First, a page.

As children we were taken (yes some days dragged!) to museums of all sorts. A favorite was the Trolley Museum in Connecticut. The Trolley Museum meant being able to climb all over the machinery. There were trips to other museums with my stateside grandparents. They lived just outside Philadelphia. We kids would get to stay for a week, all by ourselves, reveling in being the center of attention. I remember Omi asking me where I wanted to go each time I was with them. The answer was rarely anything but the Philadelphia Museum of Art. One of my all time favorite rooms has a lovely reflecting pool in the center of the gallery. Sometimes it was hard not to want to play in the water! Just sitting on the marble bench swinging my feet, next to my Opa, that was fun too.
So I guess, me finding my way into museums in Santiago was just natural. I wandered thru parts of the Cathedral Museum with Hunter prior to our taking the trip up to the roof. On my final day in Santiago, as I continued to struggle finding tokens of rememberance for the family back home, I found my feet unerringly leading me to the Museum of Pilgrimage. It is actually incredibly close to the Cathedral and to where I was staying at the Seminario.
The entry fee isn't much. As a perigrina, with credencial or Compostella even that small fee is waived! Doesn't get much better than that does it!
The first few rooms were dedicated to pilgrimage in general. There were examples of different pilgrimages around the world. In one of those rooms I found this lovely mandala.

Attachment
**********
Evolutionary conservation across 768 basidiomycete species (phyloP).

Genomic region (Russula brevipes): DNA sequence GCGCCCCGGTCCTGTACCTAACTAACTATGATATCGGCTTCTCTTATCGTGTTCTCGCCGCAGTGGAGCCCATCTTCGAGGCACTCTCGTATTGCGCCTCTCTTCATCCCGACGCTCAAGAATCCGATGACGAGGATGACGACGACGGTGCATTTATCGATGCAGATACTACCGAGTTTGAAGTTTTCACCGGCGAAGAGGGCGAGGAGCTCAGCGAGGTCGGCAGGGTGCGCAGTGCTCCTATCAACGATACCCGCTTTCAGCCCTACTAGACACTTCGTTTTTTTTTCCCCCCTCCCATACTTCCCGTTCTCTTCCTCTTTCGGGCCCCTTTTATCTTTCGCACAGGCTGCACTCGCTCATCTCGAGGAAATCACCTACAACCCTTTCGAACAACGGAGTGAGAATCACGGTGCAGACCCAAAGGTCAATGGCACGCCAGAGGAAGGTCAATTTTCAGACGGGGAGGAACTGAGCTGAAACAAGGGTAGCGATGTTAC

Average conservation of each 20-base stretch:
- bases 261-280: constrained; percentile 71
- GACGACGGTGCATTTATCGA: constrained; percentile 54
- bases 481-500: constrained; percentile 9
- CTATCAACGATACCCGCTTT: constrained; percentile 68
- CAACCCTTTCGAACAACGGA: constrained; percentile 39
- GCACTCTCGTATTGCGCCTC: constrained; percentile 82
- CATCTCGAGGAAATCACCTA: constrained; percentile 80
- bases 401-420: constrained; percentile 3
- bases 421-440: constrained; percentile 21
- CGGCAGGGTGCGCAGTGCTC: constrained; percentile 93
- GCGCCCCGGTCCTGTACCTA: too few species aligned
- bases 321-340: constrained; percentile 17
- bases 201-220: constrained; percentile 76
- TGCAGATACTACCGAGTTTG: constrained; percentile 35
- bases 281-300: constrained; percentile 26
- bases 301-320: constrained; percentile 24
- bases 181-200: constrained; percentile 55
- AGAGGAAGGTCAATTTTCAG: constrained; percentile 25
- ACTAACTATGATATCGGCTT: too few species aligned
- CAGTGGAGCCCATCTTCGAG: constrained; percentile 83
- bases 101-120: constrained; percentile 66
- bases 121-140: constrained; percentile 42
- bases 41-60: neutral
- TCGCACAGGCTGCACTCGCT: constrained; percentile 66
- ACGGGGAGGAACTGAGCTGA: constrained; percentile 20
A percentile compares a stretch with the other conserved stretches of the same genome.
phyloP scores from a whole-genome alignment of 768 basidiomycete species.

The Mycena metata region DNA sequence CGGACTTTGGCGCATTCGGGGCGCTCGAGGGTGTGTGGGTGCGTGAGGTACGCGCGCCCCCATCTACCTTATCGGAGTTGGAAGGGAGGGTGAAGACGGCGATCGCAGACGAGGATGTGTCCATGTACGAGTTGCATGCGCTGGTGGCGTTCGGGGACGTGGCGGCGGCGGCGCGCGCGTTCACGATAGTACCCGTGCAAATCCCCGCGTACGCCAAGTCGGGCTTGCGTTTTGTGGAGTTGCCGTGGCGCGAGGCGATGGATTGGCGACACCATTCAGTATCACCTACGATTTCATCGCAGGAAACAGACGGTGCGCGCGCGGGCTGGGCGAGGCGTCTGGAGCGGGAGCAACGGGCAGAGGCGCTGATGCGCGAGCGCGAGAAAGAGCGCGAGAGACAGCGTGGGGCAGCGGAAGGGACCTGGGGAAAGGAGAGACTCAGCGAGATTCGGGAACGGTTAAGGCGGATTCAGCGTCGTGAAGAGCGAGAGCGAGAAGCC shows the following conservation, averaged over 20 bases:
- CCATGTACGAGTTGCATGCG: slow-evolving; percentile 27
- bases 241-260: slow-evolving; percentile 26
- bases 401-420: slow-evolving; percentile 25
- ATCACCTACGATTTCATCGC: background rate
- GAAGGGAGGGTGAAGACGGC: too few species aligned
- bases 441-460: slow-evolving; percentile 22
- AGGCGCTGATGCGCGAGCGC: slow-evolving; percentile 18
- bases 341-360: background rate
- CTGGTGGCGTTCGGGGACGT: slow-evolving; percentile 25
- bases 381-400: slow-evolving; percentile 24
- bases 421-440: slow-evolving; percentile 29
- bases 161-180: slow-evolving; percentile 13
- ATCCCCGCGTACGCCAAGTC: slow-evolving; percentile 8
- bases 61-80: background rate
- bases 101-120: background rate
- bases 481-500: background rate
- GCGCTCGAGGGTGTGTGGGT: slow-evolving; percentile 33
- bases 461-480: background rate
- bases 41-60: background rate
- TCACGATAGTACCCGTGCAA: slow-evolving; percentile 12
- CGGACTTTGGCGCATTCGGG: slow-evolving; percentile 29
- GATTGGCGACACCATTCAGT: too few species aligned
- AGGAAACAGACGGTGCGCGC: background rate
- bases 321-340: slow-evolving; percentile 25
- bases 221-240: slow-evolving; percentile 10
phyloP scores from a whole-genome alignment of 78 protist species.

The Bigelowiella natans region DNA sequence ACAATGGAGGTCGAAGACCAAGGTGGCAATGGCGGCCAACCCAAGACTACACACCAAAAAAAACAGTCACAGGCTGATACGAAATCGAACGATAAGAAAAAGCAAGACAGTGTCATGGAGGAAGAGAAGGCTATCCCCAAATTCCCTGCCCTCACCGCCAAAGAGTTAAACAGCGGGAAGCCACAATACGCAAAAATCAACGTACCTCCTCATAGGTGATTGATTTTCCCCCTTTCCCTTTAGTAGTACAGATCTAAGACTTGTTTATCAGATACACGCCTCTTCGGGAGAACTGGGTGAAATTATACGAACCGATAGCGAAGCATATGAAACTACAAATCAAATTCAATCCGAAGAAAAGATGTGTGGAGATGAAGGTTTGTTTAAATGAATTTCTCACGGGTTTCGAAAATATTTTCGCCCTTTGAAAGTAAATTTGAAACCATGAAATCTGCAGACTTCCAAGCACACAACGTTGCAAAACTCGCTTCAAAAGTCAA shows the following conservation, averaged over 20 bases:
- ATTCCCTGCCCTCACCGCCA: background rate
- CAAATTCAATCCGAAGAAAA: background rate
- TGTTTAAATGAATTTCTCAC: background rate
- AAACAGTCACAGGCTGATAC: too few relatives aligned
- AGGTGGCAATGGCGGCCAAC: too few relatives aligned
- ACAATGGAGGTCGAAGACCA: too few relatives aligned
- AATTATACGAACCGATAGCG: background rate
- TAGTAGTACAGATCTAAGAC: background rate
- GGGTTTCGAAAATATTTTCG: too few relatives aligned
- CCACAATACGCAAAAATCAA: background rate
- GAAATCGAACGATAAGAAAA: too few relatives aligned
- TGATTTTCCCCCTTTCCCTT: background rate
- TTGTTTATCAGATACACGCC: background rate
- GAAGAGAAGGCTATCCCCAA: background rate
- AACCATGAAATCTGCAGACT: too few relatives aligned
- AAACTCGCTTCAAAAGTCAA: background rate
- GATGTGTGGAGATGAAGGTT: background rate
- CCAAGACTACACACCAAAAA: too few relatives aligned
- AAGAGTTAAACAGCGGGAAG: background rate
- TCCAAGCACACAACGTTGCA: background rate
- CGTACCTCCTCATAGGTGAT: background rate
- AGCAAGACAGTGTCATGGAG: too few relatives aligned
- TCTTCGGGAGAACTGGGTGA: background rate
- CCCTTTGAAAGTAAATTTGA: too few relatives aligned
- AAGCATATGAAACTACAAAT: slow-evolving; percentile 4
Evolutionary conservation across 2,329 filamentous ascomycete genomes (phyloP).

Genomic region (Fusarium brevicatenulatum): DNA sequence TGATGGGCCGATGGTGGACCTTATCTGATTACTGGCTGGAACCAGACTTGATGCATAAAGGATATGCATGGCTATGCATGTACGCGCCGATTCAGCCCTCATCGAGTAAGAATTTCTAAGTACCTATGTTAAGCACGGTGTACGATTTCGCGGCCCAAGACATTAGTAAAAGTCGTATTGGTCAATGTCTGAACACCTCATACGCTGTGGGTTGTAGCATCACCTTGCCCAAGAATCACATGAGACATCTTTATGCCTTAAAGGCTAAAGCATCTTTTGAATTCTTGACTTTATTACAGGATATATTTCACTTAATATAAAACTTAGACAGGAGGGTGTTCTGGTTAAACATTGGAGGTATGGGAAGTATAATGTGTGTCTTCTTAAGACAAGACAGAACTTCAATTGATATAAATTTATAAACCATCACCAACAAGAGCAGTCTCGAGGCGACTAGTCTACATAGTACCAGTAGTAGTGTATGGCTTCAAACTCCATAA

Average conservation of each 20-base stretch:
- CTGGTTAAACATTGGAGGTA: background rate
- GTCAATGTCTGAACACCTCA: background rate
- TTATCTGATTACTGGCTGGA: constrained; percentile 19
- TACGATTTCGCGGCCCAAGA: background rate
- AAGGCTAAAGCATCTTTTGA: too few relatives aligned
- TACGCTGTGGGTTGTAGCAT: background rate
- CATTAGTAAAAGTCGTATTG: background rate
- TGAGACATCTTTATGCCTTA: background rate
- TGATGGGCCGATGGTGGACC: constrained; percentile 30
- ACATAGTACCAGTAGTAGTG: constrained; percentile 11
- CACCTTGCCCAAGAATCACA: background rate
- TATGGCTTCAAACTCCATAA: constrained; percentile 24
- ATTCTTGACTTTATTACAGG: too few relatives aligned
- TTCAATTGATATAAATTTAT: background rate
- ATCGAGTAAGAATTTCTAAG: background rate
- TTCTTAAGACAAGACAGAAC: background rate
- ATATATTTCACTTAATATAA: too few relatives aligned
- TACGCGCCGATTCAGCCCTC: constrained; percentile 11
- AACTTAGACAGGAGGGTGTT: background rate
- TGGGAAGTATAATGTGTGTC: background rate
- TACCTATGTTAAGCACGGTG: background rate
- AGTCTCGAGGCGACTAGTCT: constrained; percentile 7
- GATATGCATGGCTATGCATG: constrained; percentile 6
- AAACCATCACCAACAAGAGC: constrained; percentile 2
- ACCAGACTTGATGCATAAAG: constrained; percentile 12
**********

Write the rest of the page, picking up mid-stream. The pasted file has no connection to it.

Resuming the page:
In one of the halls, these tiles were on the ceiling. I would have loved to have had copies of them. The beautiful green and the soft ochre tones of the shells...very restful, I think. Almost like looking at them underwater.
My fascination with columns and capitals continued here in the museum where they were wonderfully displayed where someone like me can truly examine them up close and personal. This was like a dream come true for me, getting to see them so close and no ladders! Both my feet firmly on the floor.
Now mind you there was a lot more to be seen there besides capital! There were arches!!
|As beautiful as this is now...worn and weathered, imagine how stunning it must have looked like when the velvet was new!|
|I had to fight the urge to touch these...so I zoomed in with the camera to compensate!|
|This is one of the most beautiful paintings, in my opinion! An absolute jewel.|
So, next time your in Santiago de Compostella, and looking for something to do, wander round the corner and have a look see at this lovely little gem of museum. The staff are very welcoming, although the ones working that day didn't speak much English, they could not have been nicer or more helpful. I'm including a link to their website so you can find them even more easily. They absolutely should be on everyone's visit list!
I'm also including the link to the cathedral, and the information about the museum there and the hours are included.
It was in the museum that I finally found things to bring home that felt right. I bought a cd called Canto de Ultreia. If I was more talented on the computer, I might even be able to include some of the haunting music from this CD, which is playing as I type here. I also bought three tiny blue and white plates with a scallop shell on them, one for each household. Supporting the museum by making these purchases also just felt right to me at this particular time. They didn't feel like just purchases for the sake of buying something. They were tangible reminders of my journey, and a way of sharing it with family back home. Another friend bought rosaries along the way. Again, a lovely way to bring a piece of the Camino home. Funny, still haven't been able to go into a mall since I've been back! Not once. Several museums...no malls!